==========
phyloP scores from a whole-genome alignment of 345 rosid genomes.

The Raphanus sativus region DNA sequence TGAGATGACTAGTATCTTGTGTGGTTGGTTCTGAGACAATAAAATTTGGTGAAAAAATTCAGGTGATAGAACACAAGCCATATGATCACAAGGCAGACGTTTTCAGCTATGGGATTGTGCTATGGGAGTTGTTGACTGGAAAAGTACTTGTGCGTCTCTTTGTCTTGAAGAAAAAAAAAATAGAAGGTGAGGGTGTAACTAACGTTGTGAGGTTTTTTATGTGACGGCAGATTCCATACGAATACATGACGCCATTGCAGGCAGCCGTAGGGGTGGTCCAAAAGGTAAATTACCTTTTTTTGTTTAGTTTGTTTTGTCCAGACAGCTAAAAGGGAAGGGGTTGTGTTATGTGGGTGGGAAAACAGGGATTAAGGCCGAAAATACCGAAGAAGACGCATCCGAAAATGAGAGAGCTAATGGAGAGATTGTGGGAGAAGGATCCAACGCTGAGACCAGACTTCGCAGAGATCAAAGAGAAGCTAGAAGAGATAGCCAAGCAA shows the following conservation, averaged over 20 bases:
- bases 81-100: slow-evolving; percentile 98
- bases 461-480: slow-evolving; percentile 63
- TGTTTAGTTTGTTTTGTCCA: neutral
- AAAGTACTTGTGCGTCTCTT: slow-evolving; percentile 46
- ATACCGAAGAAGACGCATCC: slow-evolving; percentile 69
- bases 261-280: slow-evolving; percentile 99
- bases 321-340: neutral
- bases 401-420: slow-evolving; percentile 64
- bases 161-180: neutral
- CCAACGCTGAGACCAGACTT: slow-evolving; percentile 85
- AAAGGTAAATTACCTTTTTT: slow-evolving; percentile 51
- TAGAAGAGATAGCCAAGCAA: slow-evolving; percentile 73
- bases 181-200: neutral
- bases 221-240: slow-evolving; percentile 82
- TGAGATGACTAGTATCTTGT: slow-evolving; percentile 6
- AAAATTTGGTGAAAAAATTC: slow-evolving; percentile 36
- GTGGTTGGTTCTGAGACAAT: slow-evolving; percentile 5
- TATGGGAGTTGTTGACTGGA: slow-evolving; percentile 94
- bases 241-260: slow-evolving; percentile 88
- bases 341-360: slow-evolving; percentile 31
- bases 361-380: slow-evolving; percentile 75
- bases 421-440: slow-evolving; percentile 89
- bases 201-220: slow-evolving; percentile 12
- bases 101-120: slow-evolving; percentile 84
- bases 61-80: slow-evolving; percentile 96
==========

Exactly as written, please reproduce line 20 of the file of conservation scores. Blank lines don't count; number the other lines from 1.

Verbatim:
- TATGGGAGTTGTTGACTGGA: slow-evolving; percentile 94